Two use cases were developed for the pilot. The first one is a generic placement of a property risk where the broker is collecting the risk information (e.g. client master data, location details, covers that should be activated, and possibility of exchanging the terms and conditions of the application). Broker is able to upload the minimum set of information onto the system and ask the carriers if there is appetite for this particular risk. Once a carrier, or carriers express interest in proceeding the broker will complete adding the remaining additional information in order for the negotiation to commence around key data points such as deductibles, limits, and activated cover. All back and forth communication on the DLT platform is recorded in a blockchain structure allowing the underwriter and account executive to keep track of all the changes that are done within the negotiation.
A policy is thus built on a secure DLT platform on a commonly agreed set of structured data points.
The second case use case is essentially the same but it is for a co-insurance negotiation where a broker and two or more insurers can negotiate the direct co-insurance of the commercial property.
Interoperability, Corda, and B3i
An interesting question that comes up is that as this DLT app is built on Corda, is there opportunities for it to be interoperable with B3i as it’s also built on Corda? Additionally, would it be possible for other insurance carriers and brokers to license out this DLT app and use it in their respective market? Marco believes this is a future that we could be heading towards to but it isn’t one that they have yet started to look at.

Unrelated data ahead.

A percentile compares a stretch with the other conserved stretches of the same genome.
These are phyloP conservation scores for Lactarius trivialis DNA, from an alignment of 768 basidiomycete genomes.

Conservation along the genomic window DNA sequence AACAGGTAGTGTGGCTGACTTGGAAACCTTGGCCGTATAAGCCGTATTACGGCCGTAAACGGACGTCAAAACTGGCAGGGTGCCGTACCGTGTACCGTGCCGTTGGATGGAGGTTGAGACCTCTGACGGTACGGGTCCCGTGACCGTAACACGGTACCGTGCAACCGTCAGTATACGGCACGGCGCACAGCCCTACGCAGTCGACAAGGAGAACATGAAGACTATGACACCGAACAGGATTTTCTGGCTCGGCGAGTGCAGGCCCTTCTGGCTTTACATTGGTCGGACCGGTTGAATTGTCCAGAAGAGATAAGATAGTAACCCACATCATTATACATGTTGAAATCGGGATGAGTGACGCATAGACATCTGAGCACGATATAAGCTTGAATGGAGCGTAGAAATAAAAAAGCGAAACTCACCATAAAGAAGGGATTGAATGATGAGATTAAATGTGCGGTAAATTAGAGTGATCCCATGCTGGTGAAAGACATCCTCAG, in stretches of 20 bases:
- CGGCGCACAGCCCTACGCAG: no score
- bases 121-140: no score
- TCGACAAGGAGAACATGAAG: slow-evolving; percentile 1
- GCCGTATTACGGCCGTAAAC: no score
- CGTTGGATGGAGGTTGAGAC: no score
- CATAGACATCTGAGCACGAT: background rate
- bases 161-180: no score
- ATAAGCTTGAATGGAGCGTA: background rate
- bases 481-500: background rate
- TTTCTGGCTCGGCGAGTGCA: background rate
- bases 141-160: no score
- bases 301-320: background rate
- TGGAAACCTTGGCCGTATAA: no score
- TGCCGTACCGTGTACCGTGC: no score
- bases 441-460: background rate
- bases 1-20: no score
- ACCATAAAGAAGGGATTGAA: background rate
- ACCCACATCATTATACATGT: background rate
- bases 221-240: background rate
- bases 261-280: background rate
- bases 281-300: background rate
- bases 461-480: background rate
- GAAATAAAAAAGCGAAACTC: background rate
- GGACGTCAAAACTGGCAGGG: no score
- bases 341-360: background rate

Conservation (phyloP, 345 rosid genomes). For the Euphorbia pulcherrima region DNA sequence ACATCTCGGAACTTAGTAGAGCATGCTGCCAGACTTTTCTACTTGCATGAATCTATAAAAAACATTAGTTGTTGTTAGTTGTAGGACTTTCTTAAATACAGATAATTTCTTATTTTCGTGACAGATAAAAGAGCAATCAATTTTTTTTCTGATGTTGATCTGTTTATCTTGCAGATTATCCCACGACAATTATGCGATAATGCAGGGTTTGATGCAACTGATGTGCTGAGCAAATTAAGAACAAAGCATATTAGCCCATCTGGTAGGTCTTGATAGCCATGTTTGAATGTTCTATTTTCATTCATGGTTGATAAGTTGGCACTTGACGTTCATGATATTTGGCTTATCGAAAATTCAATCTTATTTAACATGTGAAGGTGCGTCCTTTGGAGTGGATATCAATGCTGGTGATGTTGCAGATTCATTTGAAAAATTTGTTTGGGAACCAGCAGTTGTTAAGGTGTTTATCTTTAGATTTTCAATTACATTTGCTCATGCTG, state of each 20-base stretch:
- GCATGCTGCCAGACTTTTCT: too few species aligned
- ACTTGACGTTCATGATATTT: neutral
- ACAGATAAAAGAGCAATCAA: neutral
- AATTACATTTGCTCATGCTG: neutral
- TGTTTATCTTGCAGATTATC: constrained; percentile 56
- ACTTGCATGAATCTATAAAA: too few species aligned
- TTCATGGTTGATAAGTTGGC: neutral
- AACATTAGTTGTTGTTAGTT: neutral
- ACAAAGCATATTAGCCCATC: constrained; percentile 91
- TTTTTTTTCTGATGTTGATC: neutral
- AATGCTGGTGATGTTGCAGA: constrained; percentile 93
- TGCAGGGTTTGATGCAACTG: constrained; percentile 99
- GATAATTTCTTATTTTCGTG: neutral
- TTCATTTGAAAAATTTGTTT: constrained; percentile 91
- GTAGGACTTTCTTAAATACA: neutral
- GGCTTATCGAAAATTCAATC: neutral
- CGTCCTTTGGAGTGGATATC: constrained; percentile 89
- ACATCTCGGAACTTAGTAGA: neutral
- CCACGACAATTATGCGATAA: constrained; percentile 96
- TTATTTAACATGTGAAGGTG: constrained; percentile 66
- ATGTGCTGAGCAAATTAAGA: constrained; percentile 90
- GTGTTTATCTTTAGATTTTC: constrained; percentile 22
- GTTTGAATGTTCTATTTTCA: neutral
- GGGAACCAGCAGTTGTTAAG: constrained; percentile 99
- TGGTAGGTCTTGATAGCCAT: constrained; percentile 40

Marco shares many other fascinating insights and some top tips for launching a blockchain / DLT solution. If you liked the podcast please do review it on iTunes. If you have any comments, suggestions on how we could make it better please don’t hesitate to add a comment below. If you’d like to ask a question to Marco feel free to add a comment below and will get him over to our site to answer your questions.
Thanks again Marco!